Time To Spare At Par

At Liskeard I availed myself of the waiting facilities which appear very modern and are well appointed. Crucially there’s a kiosk as, after my lovely but salty breakfast, I was more than a bit dehydrated. Ah, the blessed relief of ice cold proprietary cola. I then went and waited on the Looe platform – with quite a few others already. Out of the mouths of babes: A little girl, probably about 3, as the rail car arrived; “Oh No, it’s only a little train”.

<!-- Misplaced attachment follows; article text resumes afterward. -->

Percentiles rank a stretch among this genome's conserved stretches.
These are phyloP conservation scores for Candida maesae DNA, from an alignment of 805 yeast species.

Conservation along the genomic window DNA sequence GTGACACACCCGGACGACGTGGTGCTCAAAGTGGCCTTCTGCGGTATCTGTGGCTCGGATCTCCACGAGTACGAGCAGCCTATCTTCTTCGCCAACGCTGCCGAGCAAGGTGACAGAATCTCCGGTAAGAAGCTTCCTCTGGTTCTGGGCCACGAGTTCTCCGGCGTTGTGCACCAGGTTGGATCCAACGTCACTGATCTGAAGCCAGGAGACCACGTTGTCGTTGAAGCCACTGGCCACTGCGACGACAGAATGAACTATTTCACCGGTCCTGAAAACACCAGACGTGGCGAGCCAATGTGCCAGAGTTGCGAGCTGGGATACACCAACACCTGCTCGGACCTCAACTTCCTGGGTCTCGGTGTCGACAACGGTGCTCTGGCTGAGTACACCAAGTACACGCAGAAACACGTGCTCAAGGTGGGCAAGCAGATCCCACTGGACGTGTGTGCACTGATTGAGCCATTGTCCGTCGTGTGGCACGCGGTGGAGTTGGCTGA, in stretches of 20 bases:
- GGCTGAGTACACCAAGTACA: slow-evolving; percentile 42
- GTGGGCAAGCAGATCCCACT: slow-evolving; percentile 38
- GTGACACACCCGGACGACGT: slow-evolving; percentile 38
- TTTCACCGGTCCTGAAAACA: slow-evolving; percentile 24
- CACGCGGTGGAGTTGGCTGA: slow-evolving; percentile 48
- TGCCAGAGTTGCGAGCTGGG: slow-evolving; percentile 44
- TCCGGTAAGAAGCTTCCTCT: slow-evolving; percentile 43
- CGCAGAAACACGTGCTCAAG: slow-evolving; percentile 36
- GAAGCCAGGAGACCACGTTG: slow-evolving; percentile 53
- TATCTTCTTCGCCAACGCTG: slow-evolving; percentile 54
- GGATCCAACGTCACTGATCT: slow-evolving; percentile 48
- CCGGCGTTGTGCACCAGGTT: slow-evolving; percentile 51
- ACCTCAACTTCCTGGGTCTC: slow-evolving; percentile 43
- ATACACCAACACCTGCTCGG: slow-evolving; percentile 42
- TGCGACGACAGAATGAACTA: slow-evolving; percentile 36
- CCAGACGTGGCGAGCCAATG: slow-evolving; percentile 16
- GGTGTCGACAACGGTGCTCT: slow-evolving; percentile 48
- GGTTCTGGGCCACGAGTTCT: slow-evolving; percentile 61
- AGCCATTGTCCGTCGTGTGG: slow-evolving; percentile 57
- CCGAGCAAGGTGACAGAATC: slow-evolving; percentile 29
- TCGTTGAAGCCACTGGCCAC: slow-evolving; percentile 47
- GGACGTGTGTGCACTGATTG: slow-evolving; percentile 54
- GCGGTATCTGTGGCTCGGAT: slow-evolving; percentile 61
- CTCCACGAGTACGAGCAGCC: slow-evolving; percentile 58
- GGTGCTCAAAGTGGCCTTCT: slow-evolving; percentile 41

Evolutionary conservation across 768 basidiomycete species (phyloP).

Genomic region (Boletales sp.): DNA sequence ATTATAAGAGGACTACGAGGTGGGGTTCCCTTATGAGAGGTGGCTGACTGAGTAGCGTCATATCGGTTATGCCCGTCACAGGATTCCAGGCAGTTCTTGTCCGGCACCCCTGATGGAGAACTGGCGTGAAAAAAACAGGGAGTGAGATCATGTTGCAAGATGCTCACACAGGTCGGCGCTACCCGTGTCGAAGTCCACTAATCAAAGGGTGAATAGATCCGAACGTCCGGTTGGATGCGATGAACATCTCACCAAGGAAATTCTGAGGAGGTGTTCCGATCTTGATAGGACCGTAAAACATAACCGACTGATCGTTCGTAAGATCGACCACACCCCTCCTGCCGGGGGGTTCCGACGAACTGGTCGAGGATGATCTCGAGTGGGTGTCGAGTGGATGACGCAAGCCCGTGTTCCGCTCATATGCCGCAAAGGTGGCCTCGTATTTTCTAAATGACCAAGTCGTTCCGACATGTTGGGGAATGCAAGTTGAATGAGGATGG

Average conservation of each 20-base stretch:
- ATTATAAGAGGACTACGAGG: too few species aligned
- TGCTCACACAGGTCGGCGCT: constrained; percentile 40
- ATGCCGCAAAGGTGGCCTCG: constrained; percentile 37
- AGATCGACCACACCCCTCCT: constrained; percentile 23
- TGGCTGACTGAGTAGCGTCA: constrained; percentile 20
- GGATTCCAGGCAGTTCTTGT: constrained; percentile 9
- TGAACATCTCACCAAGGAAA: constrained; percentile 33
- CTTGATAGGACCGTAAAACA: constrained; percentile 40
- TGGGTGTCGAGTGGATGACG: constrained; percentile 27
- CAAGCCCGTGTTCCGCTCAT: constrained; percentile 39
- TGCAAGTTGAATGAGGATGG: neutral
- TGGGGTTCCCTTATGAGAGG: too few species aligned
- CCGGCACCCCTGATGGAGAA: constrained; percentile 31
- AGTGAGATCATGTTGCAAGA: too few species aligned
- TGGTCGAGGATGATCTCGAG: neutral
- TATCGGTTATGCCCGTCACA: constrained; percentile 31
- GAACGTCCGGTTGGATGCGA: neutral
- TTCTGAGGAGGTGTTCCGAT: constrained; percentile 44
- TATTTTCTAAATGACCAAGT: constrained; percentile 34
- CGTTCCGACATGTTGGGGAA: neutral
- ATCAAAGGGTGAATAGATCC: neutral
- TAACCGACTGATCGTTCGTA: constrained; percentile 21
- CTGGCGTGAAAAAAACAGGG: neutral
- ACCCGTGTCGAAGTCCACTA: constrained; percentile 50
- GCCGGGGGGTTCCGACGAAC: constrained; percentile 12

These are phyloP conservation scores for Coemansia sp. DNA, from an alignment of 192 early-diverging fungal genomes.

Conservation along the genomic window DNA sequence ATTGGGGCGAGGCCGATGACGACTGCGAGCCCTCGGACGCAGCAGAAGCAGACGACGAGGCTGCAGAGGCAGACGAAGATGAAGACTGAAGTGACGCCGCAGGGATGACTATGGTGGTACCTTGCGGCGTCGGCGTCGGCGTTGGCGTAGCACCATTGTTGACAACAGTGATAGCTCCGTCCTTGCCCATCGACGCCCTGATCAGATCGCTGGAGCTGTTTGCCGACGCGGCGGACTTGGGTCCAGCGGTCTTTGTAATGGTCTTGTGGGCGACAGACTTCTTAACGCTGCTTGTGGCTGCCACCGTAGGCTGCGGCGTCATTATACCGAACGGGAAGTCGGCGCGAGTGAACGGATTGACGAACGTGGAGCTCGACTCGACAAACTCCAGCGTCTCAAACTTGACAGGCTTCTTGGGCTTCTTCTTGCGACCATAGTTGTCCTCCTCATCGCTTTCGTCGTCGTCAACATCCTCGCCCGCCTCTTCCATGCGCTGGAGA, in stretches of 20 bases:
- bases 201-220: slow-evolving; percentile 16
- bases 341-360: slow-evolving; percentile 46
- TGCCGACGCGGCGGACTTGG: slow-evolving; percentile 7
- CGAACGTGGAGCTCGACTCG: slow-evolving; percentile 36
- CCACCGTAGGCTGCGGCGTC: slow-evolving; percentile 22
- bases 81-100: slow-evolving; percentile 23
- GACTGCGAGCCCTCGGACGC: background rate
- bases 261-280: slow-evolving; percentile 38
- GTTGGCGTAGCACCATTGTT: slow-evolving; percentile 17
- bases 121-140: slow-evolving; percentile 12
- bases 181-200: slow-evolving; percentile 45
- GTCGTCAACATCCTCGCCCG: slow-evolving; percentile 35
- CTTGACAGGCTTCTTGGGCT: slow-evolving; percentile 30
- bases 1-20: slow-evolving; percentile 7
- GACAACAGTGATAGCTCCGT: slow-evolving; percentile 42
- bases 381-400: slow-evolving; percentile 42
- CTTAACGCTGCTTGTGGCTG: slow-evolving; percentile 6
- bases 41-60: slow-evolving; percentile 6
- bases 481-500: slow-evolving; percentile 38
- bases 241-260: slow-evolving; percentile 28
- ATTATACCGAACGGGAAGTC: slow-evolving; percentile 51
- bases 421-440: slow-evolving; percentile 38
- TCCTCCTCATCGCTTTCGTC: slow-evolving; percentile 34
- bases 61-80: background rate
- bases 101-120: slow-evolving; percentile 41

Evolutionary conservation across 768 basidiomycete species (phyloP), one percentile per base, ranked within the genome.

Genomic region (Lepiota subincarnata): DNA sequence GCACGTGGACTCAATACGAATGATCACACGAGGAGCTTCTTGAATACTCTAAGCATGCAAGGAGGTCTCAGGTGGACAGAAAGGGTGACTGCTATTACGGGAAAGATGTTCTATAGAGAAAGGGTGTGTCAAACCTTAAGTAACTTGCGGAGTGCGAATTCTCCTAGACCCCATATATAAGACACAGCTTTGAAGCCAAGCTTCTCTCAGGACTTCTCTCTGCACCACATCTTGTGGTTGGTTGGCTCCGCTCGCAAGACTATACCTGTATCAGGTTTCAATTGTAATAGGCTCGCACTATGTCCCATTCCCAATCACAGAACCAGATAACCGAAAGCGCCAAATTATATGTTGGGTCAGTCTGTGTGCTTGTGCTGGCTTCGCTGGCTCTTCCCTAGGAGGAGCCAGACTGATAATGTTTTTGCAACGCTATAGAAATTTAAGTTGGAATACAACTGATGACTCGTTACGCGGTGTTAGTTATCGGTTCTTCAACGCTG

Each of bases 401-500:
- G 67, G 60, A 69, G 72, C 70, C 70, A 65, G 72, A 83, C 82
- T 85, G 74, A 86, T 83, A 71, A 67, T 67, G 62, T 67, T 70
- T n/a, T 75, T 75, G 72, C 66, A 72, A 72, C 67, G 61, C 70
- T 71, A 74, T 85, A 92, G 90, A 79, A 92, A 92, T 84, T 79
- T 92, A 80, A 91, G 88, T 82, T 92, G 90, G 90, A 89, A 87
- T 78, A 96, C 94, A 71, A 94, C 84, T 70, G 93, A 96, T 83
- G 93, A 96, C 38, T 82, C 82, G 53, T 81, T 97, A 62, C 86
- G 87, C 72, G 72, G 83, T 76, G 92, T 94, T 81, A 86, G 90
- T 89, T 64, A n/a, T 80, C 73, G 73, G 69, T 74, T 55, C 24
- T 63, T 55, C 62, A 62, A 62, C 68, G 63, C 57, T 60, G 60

The rather unimaginatively named Looe Valley line, while definitely enjoyable in its own way, isn’t really spectacular. It’s a deep wooded valley for most of its length – lots of greenery and wild flowers to look at – but it’s not until reaching the estuary at the bottom that it opens out into something more to look at. In the beautiful sunshine that last mile or so really was worth coming for.  At Looe I broke with tradition and rather than reboard the same train (or even not get off!) I have the luxury a 1hr 20min lunch break in which to explore a bit of the town.  Lunch was procured in the form of a sandwich from the local Co-op and — snapping pics all the way —  I embarked on the challenge of finding somewhere to sit and eat it. Finding somewhere scenic was no problem, the whole town qualifies there, but given it is a working fishing port, a lot of the limited space is necessarily given over to the motor vehicle. I eventually found an unoccupied bench (beating the law of supply & demand) and began to scoff under the watchful eye of a huge gull. There are many signs imploring people not to feed the gulls “because they’re viscous” – and I believe it! Having filled up I wandered back to the station to await the arrival of the service back to Liskeard. I can think of many far worse places to wait than Looe station in the sunshine.